• Between the beard, the beer cups, the doug firs and the weird lawn game… that must be Portland. Which park?

  • Ha ha! Other Colleen, you are spot on. We were playing in Alberta Park off Killingsworth.

    I’m happy that there’s so many Kubb fans out there! Glad you all liked the post. And I take my bocce court judgements back… I’ll have to try a game on the unevens now.

  • I highly recommend checking out the Finnish game, Palikka. You can play Kubb with this set as well. My friends back home hand make these sets. We have bought several sets for our families who just adore the game.

    http://www.palikkagame.com/

  • Ha, how funny! I was just playing Kubb up on Mt. Tabor here in Portland earlier this week and so many people came up to us asking what we were doing and where they could buy a set. I brought mine over from Sweden, so I unfortunately couldn’t help them out. But should more people ask next time, I’ll have to recommend this post.

  • Gosh I am sooo excited about finding this post!! I have never played the game, but want to ask my step-son to make a set for the next family outing. From reading the postings, I think everyone would have a blast playing this game and he does have enough room to play it too! Thanks so much Matt!

  • Nice!

    1.) I got married in that park and recognized it instantly!
    2.) Played this game once at the beach and could never remember what it was called! So excited to re-learn about it.

    Thank you!

  • Aww! I love this. I played it yeeears ago with my exboyfriend & friends on new years night & we had SUCH a blast trying to distract the other team with noises & flashlights, hilarious. Thank you for this great tutorial, I’ll def. get a set together & play it again while the sun still shines from time to time.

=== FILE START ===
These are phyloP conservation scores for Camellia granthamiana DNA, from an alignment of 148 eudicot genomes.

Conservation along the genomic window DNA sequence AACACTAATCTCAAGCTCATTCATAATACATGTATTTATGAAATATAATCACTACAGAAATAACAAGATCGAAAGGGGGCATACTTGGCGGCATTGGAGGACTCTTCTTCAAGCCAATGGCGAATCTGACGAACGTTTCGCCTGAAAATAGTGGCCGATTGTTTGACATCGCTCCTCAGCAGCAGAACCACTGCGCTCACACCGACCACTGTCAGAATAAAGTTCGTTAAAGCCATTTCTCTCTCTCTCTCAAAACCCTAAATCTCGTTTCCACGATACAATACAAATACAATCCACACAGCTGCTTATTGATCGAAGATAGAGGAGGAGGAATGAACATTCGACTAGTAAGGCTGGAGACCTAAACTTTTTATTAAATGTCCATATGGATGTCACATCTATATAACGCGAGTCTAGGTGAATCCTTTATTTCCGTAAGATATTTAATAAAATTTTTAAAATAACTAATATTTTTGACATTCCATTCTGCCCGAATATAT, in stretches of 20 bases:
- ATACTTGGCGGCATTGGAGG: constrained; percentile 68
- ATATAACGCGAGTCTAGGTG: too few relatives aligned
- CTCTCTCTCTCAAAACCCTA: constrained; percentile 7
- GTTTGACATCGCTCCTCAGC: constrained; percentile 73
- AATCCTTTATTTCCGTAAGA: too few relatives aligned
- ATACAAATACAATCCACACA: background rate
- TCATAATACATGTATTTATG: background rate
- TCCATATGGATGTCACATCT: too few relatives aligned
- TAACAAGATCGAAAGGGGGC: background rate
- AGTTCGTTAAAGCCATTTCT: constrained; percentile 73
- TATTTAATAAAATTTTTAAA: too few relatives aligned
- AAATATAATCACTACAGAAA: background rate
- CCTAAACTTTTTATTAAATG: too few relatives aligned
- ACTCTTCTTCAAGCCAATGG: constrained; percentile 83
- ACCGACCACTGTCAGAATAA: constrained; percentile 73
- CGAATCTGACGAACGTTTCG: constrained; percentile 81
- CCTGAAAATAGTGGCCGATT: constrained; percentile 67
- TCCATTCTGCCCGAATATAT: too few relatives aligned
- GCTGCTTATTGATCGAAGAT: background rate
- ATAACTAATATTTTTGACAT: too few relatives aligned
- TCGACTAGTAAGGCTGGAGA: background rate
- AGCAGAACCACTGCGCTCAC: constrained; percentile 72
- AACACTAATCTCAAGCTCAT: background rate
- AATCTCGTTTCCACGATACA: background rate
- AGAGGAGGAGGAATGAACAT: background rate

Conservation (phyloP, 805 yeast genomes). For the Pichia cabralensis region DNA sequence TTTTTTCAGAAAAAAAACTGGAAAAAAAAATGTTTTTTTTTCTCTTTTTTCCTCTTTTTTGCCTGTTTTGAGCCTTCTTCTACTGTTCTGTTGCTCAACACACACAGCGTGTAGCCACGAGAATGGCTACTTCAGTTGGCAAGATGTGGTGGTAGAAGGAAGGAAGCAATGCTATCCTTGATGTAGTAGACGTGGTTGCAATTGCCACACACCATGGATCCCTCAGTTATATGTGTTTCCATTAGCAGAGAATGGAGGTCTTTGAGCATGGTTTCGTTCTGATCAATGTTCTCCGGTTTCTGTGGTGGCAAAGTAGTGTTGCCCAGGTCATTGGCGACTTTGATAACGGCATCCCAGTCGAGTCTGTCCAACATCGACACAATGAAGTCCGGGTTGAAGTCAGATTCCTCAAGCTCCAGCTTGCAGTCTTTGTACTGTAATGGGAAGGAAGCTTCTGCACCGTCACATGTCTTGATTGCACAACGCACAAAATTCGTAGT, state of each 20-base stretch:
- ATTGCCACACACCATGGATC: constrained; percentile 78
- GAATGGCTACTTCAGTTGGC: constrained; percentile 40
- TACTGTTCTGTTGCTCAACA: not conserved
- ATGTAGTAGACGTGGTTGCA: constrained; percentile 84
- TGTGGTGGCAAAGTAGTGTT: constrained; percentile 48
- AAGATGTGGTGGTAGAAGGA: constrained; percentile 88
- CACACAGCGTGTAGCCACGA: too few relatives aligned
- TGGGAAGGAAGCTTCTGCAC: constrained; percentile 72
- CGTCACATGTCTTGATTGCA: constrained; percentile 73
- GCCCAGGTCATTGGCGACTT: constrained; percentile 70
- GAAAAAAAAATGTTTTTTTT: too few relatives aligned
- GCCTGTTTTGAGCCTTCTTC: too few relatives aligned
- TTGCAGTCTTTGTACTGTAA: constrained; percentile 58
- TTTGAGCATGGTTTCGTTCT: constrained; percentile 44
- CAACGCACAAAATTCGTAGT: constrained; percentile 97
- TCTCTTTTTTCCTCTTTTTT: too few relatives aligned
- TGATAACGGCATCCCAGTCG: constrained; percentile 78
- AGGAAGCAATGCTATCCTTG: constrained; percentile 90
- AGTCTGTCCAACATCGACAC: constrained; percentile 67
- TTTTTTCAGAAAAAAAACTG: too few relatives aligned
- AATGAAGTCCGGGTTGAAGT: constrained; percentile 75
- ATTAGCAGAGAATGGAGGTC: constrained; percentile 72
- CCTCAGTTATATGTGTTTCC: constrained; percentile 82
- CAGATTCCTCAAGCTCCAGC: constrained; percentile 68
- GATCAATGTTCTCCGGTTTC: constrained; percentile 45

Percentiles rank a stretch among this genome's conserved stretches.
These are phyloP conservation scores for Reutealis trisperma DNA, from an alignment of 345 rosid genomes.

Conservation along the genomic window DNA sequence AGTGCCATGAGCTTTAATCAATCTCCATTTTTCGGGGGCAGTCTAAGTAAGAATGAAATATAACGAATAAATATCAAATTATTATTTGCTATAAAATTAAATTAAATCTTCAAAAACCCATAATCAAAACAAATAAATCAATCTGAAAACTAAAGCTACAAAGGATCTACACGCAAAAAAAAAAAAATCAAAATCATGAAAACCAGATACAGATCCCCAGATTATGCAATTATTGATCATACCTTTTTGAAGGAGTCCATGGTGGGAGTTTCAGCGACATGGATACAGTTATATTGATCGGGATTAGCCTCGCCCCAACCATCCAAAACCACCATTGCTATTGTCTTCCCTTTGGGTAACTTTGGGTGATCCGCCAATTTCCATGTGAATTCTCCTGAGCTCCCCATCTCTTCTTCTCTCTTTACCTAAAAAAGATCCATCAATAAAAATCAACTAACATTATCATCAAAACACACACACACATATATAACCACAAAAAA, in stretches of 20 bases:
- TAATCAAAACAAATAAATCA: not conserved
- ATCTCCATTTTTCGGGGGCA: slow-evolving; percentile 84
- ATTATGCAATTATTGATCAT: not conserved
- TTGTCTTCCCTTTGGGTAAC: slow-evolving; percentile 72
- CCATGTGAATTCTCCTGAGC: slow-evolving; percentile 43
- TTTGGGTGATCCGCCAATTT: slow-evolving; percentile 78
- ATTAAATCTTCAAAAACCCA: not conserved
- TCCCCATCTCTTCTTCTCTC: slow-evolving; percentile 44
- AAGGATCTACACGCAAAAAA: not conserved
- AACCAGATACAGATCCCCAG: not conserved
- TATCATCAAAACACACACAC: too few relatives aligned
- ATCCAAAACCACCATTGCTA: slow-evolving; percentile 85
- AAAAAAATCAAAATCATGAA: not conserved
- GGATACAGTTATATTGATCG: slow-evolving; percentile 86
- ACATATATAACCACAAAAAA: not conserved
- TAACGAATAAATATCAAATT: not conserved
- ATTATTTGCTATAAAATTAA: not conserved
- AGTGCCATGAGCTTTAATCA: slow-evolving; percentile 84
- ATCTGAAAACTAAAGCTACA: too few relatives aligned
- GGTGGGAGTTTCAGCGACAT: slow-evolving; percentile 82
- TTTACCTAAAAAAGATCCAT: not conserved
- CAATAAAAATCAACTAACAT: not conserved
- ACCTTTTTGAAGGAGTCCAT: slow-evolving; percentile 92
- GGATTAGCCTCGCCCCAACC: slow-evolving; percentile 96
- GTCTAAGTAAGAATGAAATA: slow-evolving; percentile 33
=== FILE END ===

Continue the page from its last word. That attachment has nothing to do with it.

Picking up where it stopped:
All the beste from germany ;)

  • Brilliant. I’m going to make my own set soon. I’ve just finished making Kubbuteo sets [indoor Kubb, basically] and this will be next

  • Found this and love the idea! Made mine from bits and pieces lying around in the shop. Out of pocket cost…zip, nada, zilch! Now all I need are a few folks to head to the yard and chuck sticks.

  • Fir? Or is that walnut I spy? Very pretty, and oh that smell when cutting it. I would feel bad throwing things at those.

  • Great game. Little children can easily compete with adults. 2-6 people can play comfortably. very easy to make. I cut and my kids sanded and oiled. I used 4cm dowel that cost about $35. I found it difficult to buy thick untreated wood so the Kubb’s are made from crate packaging wood that the local hardware shop gave to me free of charge and the King was two 4×2 lengths that I mitred and glued together so the top is ‘V’ shaped.

    All the wood is pine so it is soft wood. A few dents already in the batons. A building project for the family and the result is a game that will last forever.